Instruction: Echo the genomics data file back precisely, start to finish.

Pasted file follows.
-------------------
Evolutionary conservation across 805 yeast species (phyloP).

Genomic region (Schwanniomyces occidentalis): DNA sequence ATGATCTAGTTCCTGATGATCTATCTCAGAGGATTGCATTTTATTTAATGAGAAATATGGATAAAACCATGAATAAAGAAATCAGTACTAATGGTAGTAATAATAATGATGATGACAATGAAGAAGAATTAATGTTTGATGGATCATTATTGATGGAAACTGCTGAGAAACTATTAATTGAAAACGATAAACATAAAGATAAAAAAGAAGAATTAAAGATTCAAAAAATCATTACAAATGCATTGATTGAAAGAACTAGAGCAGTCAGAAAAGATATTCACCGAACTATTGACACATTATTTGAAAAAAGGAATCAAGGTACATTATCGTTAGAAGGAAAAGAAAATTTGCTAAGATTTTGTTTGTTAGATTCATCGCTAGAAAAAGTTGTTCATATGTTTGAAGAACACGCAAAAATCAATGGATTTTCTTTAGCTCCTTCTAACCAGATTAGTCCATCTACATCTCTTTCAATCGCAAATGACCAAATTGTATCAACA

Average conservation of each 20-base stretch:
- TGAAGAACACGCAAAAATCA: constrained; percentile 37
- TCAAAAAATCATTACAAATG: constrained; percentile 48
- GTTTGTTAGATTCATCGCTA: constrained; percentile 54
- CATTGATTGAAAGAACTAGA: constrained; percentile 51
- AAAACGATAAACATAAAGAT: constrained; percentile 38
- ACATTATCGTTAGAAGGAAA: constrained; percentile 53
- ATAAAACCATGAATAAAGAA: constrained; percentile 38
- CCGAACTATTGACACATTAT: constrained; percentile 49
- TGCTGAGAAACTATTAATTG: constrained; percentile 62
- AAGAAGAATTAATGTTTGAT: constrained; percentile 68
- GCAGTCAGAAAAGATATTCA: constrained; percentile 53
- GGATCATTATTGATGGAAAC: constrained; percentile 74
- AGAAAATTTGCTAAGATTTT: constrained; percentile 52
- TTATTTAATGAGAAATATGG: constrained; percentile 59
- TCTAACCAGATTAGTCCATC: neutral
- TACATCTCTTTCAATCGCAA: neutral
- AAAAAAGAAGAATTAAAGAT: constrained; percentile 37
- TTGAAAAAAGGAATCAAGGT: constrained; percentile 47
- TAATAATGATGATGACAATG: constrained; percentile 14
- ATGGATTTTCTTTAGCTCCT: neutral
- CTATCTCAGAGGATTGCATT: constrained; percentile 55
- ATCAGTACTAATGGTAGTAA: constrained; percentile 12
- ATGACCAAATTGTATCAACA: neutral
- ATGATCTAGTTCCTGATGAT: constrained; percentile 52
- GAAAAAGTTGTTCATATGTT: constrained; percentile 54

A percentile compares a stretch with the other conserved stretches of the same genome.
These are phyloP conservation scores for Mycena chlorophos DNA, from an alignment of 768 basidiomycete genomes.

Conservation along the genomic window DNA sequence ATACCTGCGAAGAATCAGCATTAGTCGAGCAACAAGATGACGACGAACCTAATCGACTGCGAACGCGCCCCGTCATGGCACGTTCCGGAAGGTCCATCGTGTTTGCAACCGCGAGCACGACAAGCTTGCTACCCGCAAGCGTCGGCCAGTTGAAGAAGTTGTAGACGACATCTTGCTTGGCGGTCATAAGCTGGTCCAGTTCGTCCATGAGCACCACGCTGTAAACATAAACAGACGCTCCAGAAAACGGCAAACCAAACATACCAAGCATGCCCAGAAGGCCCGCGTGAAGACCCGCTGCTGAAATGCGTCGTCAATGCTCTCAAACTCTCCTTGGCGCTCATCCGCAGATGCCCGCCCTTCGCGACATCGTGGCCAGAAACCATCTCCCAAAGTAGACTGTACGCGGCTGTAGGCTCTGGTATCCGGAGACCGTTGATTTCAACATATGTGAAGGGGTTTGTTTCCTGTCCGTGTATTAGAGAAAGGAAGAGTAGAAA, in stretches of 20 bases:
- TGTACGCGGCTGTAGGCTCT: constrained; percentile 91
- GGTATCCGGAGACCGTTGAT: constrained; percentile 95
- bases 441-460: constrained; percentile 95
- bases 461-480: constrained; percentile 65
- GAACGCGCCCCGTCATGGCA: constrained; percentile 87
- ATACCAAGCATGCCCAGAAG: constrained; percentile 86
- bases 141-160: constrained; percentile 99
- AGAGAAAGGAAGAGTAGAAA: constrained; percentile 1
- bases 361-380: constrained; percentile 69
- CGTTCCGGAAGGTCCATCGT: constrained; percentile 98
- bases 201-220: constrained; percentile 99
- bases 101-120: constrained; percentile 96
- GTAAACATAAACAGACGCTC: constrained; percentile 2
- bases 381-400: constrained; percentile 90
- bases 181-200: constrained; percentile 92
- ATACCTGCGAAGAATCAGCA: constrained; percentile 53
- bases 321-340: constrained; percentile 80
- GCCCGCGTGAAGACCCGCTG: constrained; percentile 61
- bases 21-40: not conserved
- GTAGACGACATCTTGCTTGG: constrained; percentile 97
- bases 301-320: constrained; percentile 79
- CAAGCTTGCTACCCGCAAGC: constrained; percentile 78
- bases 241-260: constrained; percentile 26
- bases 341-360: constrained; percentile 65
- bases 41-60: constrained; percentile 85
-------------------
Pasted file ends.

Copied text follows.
Evolutionary conservation across 805 yeast species (phyloP).

Genomic region (Schwanniomyces occidentalis): DNA sequence ATGATCTAGTTCCTGATGATCTATCTCAGAGGATTGCATTTTATTTAATGAGAAATATGGATAAAACCATGAATAAAGAAATCAGTACTAATGGTAGTAATAATAATGATGATGACAATGAAGAAGAATTAATGTTTGATGGATCATTATTGATGGAAACTGCTGAGAAACTATTAATTGAAAACGATAAACATAAAGATAAAAAAGAAGAATTAAAGATTCAAAAAATCATTACAAATGCATTGATTGAAAGAACTAGAGCAGTCAGAAAAGATATTCACCGAACTATTGACACATTATTTGAAAAAAGGAATCAAGGTACATTATCGTTAGAAGGAAAAGAAAATTTGCTAAGATTTTGTTTGTTAGATTCATCGCTAGAAAAAGTTGTTCATATGTTTGAAGAACACGCAAAAATCAATGGATTTTCTTTAGCTCCTTCTAACCAGATTAGTCCATCTACATCTCTTTCAATCGCAAATGACCAAATTGTATCAACA

Average conservation of each 20-base stretch:
- TGAAGAACACGCAAAAATCA: constrained; percentile 37
- TCAAAAAATCATTACAAATG: constrained; percentile 48
- GTTTGTTAGATTCATCGCTA: constrained; percentile 54
- CATTGATTGAAAGAACTAGA: constrained; percentile 51
- AAAACGATAAACATAAAGAT: constrained; percentile 38
- ACATTATCGTTAGAAGGAAA: constrained; percentile 53
- ATAAAACCATGAATAAAGAA: constrained; percentile 38
- CCGAACTATTGACACATTAT: constrained; percentile 49
- TGCTGAGAAACTATTAATTG: constrained; percentile 62
- AAGAAGAATTAATGTTTGAT: constrained; percentile 68
- GCAGTCAGAAAAGATATTCA: constrained; percentile 53
- GGATCATTATTGATGGAAAC: constrained; percentile 74
- AGAAAATTTGCTAAGATTTT: constrained; percentile 52
- TTATTTAATGAGAAATATGG: constrained; percentile 59
- TCTAACCAGATTAGTCCATC: neutral
- TACATCTCTTTCAATCGCAA: neutral
- AAAAAAGAAGAATTAAAGAT: constrained; percentile 37
- TTGAAAAAAGGAATCAAGGT: constrained; percentile 47
- TAATAATGATGATGACAATG: constrained; percentile 14
- ATGGATTTTCTTTAGCTCCT: neutral
- CTATCTCAGAGGATTGCATT: constrained; percentile 55
- ATCAGTACTAATGGTAGTAA: constrained; percentile 12
- ATGACCAAATTGTATCAACA: neutral
- ATGATCTAGTTCCTGATGAT: constrained; percentile 52
- GAAAAAGTTGTTCATATGTT: constrained; percentile 54

A percentile compares a stretch with the other conserved stretches of the same genome.
These are phyloP conservation scores for Mycena chlorophos DNA, from an alignment of 768 basidiomycete genomes.

Conservation along the genomic window DNA sequence ATACCTGCGAAGAATCAGCATTAGTCGAGCAACAAGATGACGACGAACCTAATCGACTGCGAACGCGCCCCGTCATGGCACGTTCCGGAAGGTCCATCGTGTTTGCAACCGCGAGCACGACAAGCTTGCTACCCGCAAGCGTCGGCCAGTTGAAGAAGTTGTAGACGACATCTTGCTTGGCGGTCATAAGCTGGTCCAGTTCGTCCATGAGCACCACGCTGTAAACATAAACAGACGCTCCAGAAAACGGCAAACCAAACATACCAAGCATGCCCAGAAGGCCCGCGTGAAGACCCGCTGCTGAAATGCGTCGTCAATGCTCTCAAACTCTCCTTGGCGCTCATCCGCAGATGCCCGCCCTTCGCGACATCGTGGCCAGAAACCATCTCCCAAAGTAGACTGTACGCGGCTGTAGGCTCTGGTATCCGGAGACCGTTGATTTCAACATATGTGAAGGGGTTTGTTTCCTGTCCGTGTATTAGAGAAAGGAAGAGTAGAAA, in stretches of 20 bases:
- TGTACGCGGCTGTAGGCTCT: constrained; percentile 91
- GGTATCCGGAGACCGTTGAT: constrained; percentile 95
- bases 441-460: constrained; percentile 95
- bases 461-480: constrained; percentile 65
- GAACGCGCCCCGTCATGGCA: constrained; percentile 87
- ATACCAAGCATGCCCAGAAG: constrained; percentile 86
- bases 141-160: constrained; percentile 99
- AGAGAAAGGAAGAGTAGAAA: constrained; percentile 1
- bases 361-380: constrained; percentile 69
- CGTTCCGGAAGGTCCATCGT: constrained; percentile 98
- bases 201-220: constrained; percentile 99
- bases 101-120: constrained; percentile 96
- GTAAACATAAACAGACGCTC: constrained; percentile 2
- bases 381-400: constrained; percentile 90
- bases 181-200: constrained; percentile 92
- ATACCTGCGAAGAATCAGCA: constrained; percentile 53
- bases 321-340: constrained; percentile 80
- GCCCGCGTGAAGACCCGCTG: constrained; percentile 61
- bases 21-40: not conserved
- GTAGACGACATCTTGCTTGG: constrained; percentile 97
- bases 301-320: constrained; percentile 79
- CAAGCTTGCTACCCGCAAGC: constrained; percentile 78
- bases 241-260: constrained; percentile 26
- bases 341-360: constrained; percentile 65
- bases 41-60: constrained; percentile 85